The great thing about the NFL is that there are so many positions that every year, there is almost always at least one player who has a breakout year on every team, no matter how good or bad the team is. This is one part in a 32 part segment detailing one potential breakout player (rookies don’t count) for the 2013 NFL season on each NFL team. For the New York Jets, that player is running back Chris Ivory.

When Mike Tannenbaum was fired this off-season and John Idzik was hired as the new GM of the New York Jets, he had a tough job ahead of him. The Jets had 8 starters set to hit free agency and no cap space to re-sign them or to sign replacements. They had to cut 3 more starters just to get under the cap (Calvin Pace was eventually re-signed) and Darrelle Revis was in a situation where he needed to be traded. And this was on top of having one of the worst quarterback situations in the league and coming off a 6-10 season.

The Jets had two 1st round picks after the Revis trade and rookies Dee Milliner and Sheldon Richardson will both be rookie starters. They brought in 3 veterans, Dawan Landry, Stephen Peterman, and Willie Colon, to plug holes cheap, which were nice signings. However, I think Idzik’s best move so far with the Jets has been trading for New Orleans’ Chris Ivory and making him their starting running back. Ivory cost just a 4th round pick and a cheap 3 year, 6 million dollar deal, but he has the ability to be a real breakout star and give them a strong running game once more.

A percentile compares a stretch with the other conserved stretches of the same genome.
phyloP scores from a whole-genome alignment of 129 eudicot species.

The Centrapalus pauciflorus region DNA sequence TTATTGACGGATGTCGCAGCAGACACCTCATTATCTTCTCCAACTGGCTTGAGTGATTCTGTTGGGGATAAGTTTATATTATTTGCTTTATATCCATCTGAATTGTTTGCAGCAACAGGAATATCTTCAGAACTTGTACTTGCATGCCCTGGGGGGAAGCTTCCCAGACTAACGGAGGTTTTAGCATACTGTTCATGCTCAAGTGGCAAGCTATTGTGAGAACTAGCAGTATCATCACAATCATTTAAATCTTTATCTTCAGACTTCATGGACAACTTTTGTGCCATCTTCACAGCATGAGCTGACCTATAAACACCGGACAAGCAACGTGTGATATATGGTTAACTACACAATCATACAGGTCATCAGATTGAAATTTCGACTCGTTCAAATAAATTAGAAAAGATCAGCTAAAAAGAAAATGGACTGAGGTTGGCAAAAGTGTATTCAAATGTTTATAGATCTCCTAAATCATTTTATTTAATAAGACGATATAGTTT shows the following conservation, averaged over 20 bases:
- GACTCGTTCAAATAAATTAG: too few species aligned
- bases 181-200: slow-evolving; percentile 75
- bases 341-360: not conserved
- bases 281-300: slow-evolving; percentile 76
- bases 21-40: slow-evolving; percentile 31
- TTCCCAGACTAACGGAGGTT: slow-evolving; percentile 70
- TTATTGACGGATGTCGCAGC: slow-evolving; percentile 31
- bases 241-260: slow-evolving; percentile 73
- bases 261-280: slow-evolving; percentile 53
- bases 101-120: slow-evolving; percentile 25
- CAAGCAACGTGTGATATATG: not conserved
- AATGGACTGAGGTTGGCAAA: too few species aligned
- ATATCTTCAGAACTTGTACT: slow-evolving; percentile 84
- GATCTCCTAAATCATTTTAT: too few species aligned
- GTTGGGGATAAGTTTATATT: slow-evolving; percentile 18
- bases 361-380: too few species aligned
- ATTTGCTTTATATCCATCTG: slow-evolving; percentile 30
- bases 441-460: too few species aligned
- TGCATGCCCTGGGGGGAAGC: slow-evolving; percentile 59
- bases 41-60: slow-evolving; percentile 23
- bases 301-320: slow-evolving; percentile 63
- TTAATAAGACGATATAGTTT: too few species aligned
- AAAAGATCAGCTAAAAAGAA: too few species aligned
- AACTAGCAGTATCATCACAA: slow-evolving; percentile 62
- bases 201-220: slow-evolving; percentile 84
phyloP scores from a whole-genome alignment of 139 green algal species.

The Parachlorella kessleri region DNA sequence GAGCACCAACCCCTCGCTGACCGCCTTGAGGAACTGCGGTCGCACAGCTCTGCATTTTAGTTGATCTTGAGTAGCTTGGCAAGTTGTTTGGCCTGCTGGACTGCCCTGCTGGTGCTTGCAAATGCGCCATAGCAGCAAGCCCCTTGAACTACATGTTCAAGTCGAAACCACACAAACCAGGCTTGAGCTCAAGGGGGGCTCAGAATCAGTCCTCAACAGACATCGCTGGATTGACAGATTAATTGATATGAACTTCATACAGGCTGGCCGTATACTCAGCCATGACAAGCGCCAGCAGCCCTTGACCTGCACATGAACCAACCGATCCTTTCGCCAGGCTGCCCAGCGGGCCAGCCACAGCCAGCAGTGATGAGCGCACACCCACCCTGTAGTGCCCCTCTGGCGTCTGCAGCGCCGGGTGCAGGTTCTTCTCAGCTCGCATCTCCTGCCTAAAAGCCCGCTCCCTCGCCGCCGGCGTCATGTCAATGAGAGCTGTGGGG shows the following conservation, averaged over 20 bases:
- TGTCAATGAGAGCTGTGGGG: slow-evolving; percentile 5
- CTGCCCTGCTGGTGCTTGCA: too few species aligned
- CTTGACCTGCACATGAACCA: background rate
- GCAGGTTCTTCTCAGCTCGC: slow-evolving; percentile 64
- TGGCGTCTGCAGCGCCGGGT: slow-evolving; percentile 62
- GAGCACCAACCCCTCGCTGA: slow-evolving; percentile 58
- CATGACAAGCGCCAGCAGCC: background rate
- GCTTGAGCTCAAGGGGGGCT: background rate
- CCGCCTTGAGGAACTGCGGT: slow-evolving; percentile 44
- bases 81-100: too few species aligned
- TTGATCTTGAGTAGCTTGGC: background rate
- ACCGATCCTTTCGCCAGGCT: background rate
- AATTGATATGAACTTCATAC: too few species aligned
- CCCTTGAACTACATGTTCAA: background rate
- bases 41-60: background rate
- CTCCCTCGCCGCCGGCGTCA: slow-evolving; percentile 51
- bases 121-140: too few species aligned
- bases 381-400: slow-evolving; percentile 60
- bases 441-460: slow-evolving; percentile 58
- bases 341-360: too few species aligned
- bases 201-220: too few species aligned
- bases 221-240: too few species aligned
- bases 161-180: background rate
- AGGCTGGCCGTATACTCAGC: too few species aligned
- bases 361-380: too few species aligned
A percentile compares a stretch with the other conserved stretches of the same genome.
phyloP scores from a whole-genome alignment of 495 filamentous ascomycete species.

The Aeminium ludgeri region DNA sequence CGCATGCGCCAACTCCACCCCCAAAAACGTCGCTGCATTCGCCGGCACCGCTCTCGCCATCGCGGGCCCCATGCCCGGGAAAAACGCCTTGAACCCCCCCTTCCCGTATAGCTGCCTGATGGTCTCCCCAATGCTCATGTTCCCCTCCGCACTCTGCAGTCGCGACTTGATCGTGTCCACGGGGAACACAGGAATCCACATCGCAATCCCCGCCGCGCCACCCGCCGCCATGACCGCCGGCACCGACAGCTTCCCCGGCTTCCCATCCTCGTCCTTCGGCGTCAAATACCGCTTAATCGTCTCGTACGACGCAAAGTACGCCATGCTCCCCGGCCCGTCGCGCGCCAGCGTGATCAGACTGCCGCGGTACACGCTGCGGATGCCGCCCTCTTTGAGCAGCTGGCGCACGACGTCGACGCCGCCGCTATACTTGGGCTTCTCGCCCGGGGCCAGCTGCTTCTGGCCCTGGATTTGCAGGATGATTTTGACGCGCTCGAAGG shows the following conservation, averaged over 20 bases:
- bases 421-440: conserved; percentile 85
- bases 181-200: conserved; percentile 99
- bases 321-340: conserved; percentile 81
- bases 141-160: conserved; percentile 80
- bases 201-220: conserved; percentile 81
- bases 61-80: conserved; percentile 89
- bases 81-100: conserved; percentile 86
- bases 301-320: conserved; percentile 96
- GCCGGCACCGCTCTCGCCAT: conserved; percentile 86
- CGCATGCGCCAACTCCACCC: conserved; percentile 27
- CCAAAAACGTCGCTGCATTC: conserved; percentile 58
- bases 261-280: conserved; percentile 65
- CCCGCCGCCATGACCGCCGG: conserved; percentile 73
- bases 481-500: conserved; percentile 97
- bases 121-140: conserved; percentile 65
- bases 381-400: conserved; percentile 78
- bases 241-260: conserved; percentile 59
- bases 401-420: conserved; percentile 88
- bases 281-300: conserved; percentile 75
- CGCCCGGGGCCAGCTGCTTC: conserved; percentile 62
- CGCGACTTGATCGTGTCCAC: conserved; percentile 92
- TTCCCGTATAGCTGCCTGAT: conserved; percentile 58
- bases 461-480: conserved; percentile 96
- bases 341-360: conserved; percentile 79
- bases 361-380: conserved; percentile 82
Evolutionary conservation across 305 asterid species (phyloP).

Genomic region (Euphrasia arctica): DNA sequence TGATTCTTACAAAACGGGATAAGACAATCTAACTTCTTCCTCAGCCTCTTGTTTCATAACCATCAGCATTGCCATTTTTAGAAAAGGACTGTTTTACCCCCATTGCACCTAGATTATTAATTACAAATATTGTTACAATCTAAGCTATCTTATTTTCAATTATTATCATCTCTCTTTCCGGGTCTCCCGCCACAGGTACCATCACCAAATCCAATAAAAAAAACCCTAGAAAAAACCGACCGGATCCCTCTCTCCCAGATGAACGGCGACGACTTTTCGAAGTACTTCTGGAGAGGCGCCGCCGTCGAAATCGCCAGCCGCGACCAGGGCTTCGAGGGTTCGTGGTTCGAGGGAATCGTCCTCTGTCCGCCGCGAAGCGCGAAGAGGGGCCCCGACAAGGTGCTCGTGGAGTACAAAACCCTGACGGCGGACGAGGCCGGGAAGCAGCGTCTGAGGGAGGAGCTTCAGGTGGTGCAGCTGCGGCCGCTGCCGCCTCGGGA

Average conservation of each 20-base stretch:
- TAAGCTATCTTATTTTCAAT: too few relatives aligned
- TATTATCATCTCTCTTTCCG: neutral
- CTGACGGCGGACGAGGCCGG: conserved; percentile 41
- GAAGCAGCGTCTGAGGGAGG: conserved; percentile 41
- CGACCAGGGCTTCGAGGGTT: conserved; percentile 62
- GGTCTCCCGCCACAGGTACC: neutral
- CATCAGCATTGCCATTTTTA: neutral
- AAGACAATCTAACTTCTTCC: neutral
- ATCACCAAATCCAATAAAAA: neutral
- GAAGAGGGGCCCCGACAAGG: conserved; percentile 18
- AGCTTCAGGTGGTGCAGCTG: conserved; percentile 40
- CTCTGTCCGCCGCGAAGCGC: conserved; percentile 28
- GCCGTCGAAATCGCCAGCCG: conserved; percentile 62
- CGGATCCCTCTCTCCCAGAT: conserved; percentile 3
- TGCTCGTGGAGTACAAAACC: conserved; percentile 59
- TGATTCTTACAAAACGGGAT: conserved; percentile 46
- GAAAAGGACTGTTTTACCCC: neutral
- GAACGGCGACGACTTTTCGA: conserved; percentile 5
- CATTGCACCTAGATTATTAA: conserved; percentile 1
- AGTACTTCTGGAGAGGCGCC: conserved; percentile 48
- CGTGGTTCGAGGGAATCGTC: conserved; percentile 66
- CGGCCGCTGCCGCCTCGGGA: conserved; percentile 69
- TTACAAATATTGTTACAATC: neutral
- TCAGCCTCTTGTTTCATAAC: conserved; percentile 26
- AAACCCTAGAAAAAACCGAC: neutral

Ivory was a real find for the Saints as an undrafted free agent from Tiffin in 2009. He made the roster as a rookie and though he was never high on the depth chart behind Mark Ingram, Pierre Thomas, Reggie Bush/Darren Sproles, when injuries struck, and they frequently did, he always made the most of his opportunity. In 3 seasons with the Saints, Ivory rushed for 1307 yards and 8 touchdowns on just 256 carries, an impressive 5.0 YPC.

Now going to the Jets, he’ll finally get a chance to be atop the depth chart. The Jets have 5 running backs on their roster currently. Bilal Powell has a 3.7 career YPC. Joe McKnight is not expected to stick on the roster and briefly was a cornerback last year. John Griffin is just roster filler. Mike Goodson actually got a more lucrative contract than Ivory’s extension, but he’s not an every down back was recently arrested for DUI and gun charges. Ivory was named the starter even before Goodson’s arrest, but with Goodson’s roster spot now in doubt, it looks very possible Ivory could be a 250+ carry feature back.

We’ve seen what Ivory has done in 250 carries in his career and it would be huge if he could do that again. He probably won’t do quite that as he’ll be running against stacked boxes more often with Mark Sanchez/Geno Smith under center than he was with Drew Brees, but the Jets actually have a solid run blocking offensively line, so they’ll give him help. The other concern is if he can remain effective when getting 15-20 carries per game for an extended period of time, something he’s never done. He’s also had injury issues. However, he could still be a big time breakout player.